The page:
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Shadders



Joined: Mon Jul 03, 2006 12:36 pm
Posts: 18

PostPosted: Thu Jun 13, 2013 10:19 pm    Post subject: Reply with quote

Hi John,

Thanks for the reply.

As i was installing an application, i named the mount point /apps.

If i have non OS named mount points such as /apps, or /data etc., i assume i can install an OS over the existing OS but leave these mount points untouched ?.

if this is the case - which is the best method - GUI or CLI ?

Will the installers recognise the existing mount points ?

I keep on typing points, and the PC keeps on spelling pints, compooter is trying to tell me something.

If i want to install a different Linux OS, will there be any other issues i have to remember or plan for ?. Thanks.

Regards,

Shadders.
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nelz
Site admin


Joined: Mon Apr 04, 2005 12:52 pm
Posts: 8368
Location: Warrington, UK

PostPosted: Thu Jun 13, 2013 10:24 pm    Post subject: Reply with quote

The best approach is usually not to install at all but to upgrade your existing installation to the latest version with yum. There's a guide at http://www.if-not-true-then-false.com/2010/upgrade-centos/

If you do want to reinstall, you will need to backup /home if it is a desktop and /var if it is a server. You should also backup the contents of /etc.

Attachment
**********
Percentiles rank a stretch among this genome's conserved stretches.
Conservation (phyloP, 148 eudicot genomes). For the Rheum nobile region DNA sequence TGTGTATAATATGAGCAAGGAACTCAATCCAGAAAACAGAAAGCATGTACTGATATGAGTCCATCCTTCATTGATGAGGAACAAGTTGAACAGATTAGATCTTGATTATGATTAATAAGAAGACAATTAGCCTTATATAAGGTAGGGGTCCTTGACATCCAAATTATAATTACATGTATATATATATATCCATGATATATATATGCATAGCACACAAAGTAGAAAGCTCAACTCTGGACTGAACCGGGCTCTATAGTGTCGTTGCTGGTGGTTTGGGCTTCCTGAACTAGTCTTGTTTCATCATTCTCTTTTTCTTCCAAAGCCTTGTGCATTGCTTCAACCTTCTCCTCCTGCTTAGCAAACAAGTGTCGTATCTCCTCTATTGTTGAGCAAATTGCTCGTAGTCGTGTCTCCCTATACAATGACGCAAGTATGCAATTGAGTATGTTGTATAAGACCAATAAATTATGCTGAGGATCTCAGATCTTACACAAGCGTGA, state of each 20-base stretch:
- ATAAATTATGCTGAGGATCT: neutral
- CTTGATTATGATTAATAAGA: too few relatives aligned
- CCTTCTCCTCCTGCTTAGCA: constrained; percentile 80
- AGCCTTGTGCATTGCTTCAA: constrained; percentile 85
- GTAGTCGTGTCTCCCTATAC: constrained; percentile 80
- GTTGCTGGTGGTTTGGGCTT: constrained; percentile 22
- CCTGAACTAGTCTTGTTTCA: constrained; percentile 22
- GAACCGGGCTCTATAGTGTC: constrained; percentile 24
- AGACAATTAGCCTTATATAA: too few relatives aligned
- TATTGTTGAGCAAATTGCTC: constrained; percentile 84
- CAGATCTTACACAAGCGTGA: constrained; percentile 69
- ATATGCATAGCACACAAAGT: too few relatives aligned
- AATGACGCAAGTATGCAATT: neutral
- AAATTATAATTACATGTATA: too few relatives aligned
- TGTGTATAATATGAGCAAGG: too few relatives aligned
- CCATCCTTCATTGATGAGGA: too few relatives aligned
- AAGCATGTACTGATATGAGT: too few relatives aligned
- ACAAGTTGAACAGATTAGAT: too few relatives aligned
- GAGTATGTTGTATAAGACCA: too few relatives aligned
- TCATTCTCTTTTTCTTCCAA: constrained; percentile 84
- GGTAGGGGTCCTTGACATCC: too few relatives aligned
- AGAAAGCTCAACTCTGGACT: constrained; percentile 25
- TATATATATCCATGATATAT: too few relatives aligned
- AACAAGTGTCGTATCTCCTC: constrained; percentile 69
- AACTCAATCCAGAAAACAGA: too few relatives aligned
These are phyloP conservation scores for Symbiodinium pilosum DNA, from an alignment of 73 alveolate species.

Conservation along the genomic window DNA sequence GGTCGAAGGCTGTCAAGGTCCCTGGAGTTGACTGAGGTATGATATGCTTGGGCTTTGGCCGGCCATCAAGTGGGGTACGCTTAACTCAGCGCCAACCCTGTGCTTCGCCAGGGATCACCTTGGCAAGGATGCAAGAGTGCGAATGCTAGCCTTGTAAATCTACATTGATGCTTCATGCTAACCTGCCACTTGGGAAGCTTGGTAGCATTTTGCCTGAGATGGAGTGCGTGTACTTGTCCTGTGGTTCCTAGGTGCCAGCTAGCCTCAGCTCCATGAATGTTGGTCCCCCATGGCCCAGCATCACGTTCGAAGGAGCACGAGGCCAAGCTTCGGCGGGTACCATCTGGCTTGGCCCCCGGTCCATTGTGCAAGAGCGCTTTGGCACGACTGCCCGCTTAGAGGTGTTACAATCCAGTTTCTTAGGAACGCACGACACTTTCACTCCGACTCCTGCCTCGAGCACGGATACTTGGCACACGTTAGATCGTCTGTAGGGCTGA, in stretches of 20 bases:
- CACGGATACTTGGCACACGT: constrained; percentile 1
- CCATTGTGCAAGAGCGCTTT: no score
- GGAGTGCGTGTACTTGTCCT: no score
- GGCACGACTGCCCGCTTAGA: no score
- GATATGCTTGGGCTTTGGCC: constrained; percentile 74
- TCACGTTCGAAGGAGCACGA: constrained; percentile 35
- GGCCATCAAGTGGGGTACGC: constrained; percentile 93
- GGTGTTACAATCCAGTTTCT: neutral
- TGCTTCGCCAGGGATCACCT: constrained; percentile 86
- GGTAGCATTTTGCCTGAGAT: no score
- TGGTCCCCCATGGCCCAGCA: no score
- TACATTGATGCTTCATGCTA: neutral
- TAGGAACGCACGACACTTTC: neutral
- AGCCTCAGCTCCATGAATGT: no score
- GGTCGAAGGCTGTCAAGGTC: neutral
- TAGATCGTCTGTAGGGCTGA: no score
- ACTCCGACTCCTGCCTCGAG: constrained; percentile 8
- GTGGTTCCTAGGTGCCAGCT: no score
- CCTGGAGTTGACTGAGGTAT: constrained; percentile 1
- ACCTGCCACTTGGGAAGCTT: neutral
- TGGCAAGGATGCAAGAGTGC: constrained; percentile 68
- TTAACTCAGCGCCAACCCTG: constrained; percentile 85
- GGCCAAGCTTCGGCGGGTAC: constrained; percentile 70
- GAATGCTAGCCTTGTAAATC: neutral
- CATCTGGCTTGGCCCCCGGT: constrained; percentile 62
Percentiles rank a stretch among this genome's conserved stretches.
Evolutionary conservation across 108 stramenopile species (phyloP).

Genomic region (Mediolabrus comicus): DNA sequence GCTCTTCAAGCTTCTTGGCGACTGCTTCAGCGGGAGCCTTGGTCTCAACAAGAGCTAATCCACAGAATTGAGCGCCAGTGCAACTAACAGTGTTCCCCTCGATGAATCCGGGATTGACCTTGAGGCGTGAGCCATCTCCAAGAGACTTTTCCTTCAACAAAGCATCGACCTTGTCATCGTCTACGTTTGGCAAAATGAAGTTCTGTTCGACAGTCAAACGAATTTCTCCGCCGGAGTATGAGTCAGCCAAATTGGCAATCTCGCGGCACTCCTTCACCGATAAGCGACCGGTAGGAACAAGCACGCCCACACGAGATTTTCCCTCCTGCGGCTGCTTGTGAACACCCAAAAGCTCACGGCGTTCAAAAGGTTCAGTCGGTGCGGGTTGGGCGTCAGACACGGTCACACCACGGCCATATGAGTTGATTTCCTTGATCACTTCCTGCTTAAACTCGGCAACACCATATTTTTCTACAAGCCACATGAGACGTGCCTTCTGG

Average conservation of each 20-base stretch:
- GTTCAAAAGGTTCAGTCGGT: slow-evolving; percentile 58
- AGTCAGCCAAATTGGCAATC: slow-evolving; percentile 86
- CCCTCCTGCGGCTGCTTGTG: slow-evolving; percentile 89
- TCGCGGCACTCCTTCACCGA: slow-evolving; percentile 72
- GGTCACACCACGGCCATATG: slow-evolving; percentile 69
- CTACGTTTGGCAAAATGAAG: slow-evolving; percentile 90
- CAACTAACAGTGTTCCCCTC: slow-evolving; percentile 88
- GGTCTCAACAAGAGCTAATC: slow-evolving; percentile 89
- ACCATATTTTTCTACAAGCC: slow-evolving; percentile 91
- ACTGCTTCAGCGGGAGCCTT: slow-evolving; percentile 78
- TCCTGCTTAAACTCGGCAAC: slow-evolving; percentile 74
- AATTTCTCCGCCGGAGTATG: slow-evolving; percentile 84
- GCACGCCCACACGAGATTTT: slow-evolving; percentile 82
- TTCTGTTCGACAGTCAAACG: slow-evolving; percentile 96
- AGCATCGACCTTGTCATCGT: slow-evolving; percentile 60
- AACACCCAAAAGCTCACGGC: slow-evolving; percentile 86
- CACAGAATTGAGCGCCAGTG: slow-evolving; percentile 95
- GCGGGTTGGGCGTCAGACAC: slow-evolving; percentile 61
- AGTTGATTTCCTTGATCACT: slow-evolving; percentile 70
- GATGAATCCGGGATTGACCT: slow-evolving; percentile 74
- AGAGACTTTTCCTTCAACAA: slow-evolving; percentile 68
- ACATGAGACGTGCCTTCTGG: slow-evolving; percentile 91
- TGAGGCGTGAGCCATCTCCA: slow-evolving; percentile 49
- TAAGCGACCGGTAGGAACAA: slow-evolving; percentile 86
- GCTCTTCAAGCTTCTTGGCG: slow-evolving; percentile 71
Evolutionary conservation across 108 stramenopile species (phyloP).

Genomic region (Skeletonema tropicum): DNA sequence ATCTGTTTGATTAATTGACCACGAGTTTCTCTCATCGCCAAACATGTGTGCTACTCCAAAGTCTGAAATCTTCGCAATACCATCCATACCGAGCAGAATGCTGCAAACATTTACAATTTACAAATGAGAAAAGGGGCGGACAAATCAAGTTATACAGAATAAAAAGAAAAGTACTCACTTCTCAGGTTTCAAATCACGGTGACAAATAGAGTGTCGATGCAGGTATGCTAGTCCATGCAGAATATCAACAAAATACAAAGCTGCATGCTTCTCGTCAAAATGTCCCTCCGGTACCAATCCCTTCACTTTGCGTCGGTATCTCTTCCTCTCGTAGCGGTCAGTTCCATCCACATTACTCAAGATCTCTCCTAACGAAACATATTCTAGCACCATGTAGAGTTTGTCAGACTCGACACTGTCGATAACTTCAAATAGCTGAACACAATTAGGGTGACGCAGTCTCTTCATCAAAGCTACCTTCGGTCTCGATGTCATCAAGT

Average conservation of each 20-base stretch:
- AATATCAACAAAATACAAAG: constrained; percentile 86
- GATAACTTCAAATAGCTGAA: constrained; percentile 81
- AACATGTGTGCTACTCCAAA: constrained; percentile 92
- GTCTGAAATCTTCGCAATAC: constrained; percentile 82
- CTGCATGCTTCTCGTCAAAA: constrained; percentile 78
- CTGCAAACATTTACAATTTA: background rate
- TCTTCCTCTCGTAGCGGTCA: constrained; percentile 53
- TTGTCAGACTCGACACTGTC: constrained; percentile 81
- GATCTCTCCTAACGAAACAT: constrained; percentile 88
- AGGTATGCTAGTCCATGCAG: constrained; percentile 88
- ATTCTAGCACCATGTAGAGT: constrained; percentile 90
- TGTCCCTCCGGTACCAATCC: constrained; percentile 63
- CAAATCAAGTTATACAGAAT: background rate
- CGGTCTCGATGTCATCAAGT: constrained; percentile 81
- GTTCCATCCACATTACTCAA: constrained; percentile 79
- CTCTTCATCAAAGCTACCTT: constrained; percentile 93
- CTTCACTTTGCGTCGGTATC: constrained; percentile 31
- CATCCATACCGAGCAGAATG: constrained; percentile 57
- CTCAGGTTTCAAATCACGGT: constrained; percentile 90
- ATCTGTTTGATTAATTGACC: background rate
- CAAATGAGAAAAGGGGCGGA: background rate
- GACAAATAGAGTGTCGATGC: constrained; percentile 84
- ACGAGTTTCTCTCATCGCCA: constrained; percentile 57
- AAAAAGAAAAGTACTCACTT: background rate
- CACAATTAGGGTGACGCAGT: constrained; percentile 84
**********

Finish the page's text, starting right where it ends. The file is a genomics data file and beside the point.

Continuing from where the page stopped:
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"Insanity: doing the same thing over and over again and expecting different results." (Albert Einstein)
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Shadders



Joined: Mon Jul 03, 2006 12:36 pm
Posts: 18

PostPosted: Fri Jun 14, 2013 12:52 am    Post subject: Reply with quote

Hi,

Thanks for the reply.

So, are you suggesting backing up in case it all goes wrong, or are you indicating that backing up is required since you cannot install a different Linux flavour without the entire hard disk being affected ?.

Is this installer specific ?. so Ubuntnu is ok, but Fedora cannot since the installer is not very intelligent ?

Thanks and regards,

Richard.
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nelz
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Joined: Mon Apr 04, 2005 12:52 pm
Posts: 8368
Location: Warrington, UK